SB 128PassedGayThis Act is the result of the 2019 report of the Joint Legislative Oversight and Sunset Committee's (“JLSOC”) task force under Senate Resolution No. 9 of the 150th General Assembly, which recommended amending the Delaware Health Information Network's ("DHIN") chapter to conform existing law with the standards of the Delaware Legislative Drafting Manual. This Act makes technical corrections to the DHIN chapter, including the following: - Using active voice where possible. - Using the singular where appropriate since, under § 304 of Title 1, “words used in the singular include the plural.” - Converting block paragraphs into lists where possible, without changing the substance of the existing law, to enhance clarity and readability. - Replacing “party” with “person” for consistency since, under § 302 of Title 1, “person” is defined as including “corporations, companies, associations, firms, partnerships, societies and joint-stock companies, as well as individuals.” This Act makes one substantive change to DHIN's chapter, in clarifying the circumstances under which the Governor may suspend or remove a member or otherwise consider a member as having resigned from the DHIN Board of Directors. Under this Act, the provision relating to suspension, removal, or resignation of a DHIN Board member is updated to be consistent with similar provisions for other boards. Section 8 of this Act does not take effect if Senate Bill No. 88 of the 151st General Assembly is enacted into law before January 1, 2023, and § 10312(3), Title 16 of Section 11 of this Act does not take effect if Senate Bill No. 119 of the 151st General Assembly is enacted before January 1, 2023. Both SB 88 and SB 119 are also the result of JLOSC’s review of DHIN, and both address substantive matters. The enactment of SB 88 or SB 119 override the technical corrections made in this Act, and the effective date clauses in Sections 15 and 16 of this Act reflect that policy. This Act takes effective the January 1 after its enactment, to accommodate the enactment of the other bills currently pending before the 151st General Assembly relating to JLOSC’s review of DHIN.AN ACT TO AMEND TITLE 16 OF THE DELAWARE CODE RELATING TO THE DELAWARE HEALTH INFORMATION NETWORK CHAPTER.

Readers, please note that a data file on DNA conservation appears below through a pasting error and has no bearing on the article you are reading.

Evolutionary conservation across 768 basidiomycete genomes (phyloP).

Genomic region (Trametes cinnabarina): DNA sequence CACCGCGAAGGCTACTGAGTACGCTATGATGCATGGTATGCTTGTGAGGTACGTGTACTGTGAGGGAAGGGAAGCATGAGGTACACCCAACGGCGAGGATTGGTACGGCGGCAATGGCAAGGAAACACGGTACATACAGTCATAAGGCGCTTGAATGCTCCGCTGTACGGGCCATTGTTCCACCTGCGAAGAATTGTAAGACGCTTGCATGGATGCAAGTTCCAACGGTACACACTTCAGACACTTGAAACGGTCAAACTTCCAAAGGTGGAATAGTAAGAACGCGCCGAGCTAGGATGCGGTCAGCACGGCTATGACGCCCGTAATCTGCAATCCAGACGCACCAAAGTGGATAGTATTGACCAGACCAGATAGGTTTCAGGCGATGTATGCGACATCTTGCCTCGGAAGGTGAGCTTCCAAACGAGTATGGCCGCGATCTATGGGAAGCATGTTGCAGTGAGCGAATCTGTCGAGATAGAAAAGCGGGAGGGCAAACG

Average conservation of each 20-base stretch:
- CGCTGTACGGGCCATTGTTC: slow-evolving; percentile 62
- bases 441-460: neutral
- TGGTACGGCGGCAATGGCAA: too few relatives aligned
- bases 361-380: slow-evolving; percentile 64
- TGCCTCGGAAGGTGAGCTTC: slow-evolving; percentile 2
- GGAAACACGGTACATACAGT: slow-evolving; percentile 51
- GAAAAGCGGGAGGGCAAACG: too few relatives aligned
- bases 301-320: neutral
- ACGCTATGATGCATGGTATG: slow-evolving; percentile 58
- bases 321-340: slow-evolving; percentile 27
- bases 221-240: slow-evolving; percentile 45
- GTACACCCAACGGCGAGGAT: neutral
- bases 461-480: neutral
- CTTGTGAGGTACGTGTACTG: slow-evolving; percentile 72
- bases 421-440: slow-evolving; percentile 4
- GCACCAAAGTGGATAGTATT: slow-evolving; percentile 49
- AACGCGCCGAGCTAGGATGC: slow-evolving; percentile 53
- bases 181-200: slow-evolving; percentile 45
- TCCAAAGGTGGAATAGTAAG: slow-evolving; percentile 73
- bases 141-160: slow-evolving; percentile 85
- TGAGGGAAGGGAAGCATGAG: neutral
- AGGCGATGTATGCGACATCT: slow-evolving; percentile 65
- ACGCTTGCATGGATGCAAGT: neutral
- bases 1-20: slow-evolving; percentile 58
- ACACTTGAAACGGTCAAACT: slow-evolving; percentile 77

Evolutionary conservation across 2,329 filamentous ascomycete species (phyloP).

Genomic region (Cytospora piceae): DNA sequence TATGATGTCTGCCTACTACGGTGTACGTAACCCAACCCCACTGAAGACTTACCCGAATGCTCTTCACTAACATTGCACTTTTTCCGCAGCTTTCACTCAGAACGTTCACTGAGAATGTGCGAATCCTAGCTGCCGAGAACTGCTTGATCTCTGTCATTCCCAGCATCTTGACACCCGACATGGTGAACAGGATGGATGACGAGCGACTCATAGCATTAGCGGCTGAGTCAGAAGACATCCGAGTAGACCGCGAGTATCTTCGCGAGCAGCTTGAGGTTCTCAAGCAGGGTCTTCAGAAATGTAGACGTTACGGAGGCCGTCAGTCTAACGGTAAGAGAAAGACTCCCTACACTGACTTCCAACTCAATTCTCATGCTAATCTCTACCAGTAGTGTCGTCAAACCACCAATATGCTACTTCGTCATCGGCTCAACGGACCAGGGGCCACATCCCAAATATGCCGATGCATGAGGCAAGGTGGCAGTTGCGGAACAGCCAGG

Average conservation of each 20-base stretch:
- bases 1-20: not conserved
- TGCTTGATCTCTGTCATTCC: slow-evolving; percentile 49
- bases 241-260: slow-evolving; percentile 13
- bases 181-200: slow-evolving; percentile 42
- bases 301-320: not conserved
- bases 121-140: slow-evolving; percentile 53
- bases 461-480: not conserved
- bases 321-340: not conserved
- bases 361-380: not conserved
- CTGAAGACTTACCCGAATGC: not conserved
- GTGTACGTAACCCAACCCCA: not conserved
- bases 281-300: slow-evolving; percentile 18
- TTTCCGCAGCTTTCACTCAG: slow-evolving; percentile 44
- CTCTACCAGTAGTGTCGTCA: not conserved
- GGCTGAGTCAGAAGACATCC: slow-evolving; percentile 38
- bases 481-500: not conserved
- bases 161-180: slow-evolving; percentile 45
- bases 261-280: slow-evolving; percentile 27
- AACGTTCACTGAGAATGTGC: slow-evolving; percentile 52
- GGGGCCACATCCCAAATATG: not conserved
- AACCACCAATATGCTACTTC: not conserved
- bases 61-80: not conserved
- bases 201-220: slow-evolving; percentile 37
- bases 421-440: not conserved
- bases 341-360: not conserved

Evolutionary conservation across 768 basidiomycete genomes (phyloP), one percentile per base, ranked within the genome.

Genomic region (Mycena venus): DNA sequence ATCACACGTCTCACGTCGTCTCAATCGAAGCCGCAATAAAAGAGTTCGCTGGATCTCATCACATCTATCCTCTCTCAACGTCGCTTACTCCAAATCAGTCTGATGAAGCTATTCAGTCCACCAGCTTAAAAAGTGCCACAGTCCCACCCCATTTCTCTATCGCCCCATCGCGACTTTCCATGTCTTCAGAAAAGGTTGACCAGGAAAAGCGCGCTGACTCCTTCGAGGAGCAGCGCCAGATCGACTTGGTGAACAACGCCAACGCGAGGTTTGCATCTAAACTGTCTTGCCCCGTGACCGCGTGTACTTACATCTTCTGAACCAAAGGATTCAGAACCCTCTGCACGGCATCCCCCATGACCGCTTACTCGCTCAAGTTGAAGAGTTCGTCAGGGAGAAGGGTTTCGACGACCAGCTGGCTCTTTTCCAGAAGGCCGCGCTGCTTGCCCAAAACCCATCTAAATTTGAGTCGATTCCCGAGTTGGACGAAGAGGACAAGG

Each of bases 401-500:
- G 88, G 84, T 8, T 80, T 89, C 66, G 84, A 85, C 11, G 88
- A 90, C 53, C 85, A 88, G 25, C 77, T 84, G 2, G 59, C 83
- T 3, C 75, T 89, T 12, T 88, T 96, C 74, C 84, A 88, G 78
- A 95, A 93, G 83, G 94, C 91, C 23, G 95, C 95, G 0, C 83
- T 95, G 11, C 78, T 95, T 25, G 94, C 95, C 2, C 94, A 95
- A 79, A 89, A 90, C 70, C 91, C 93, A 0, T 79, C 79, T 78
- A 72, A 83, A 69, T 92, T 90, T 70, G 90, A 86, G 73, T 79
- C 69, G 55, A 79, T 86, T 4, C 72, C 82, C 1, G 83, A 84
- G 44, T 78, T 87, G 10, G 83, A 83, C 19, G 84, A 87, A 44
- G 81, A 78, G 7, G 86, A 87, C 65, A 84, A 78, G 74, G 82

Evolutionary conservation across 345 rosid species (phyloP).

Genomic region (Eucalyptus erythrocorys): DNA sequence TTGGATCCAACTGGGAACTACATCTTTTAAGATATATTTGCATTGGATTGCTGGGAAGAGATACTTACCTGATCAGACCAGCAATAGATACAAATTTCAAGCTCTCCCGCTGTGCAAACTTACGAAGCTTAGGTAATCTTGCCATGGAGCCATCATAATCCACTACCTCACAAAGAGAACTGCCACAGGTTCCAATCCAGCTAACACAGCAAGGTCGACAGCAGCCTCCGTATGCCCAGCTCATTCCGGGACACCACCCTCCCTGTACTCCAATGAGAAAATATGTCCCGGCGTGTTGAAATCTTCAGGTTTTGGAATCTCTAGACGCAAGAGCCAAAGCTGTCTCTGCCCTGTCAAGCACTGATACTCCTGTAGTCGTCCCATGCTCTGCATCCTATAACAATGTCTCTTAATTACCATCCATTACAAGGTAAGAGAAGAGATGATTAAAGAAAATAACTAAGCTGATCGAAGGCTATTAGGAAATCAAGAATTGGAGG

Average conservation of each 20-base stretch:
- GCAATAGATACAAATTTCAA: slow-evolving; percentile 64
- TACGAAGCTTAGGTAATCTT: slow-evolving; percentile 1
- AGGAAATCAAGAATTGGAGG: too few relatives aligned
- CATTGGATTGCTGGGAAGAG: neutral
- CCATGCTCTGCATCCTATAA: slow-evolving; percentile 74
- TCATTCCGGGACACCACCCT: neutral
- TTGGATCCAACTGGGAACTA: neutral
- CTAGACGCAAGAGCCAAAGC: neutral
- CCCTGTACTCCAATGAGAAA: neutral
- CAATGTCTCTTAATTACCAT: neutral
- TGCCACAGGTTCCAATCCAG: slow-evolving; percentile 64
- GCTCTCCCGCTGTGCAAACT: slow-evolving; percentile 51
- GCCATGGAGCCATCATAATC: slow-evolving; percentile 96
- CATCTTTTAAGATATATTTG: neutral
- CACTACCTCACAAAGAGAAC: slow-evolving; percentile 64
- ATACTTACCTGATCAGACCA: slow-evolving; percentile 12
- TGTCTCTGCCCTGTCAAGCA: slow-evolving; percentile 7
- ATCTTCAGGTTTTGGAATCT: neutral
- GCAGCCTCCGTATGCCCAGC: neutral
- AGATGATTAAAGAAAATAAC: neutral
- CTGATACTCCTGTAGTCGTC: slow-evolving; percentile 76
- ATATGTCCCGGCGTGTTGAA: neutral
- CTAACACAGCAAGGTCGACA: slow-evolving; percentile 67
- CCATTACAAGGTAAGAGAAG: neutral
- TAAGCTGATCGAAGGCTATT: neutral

SB 129PassedGayThis Act a result of the Joint Legislative Oversight and Sunset Committee’s (“JLOSC”) review of the Council on Correction (“Council”), and revamps Council’s governing statute based on discussions throughout the review. In addition to making several technical changes to conform existing law to the standards of the Delaware Legislative Drafting Manual, this Act also does the following: - Provides administrative support through the Criminal Justice Council as a pilot partnership program with a 5-year sunset provision. This partnership is intended to provide Council with needed staff support and training opportunities, both which the Criminal Justice Council is able to provide. - Clarifies Council’s advisory role. - Adds provisions regarding quorum and member removal. - Requires the Council to hold public meetings in all 3 counties. - Enables the Council to adopt bylaws or other procedural rules. - Requires the Council to submit an annual report.AN ACT TO AMEND TITLE 29 OF THE DELAWARE CODE RELATING TO THE COUNCIL ON CORRECTION.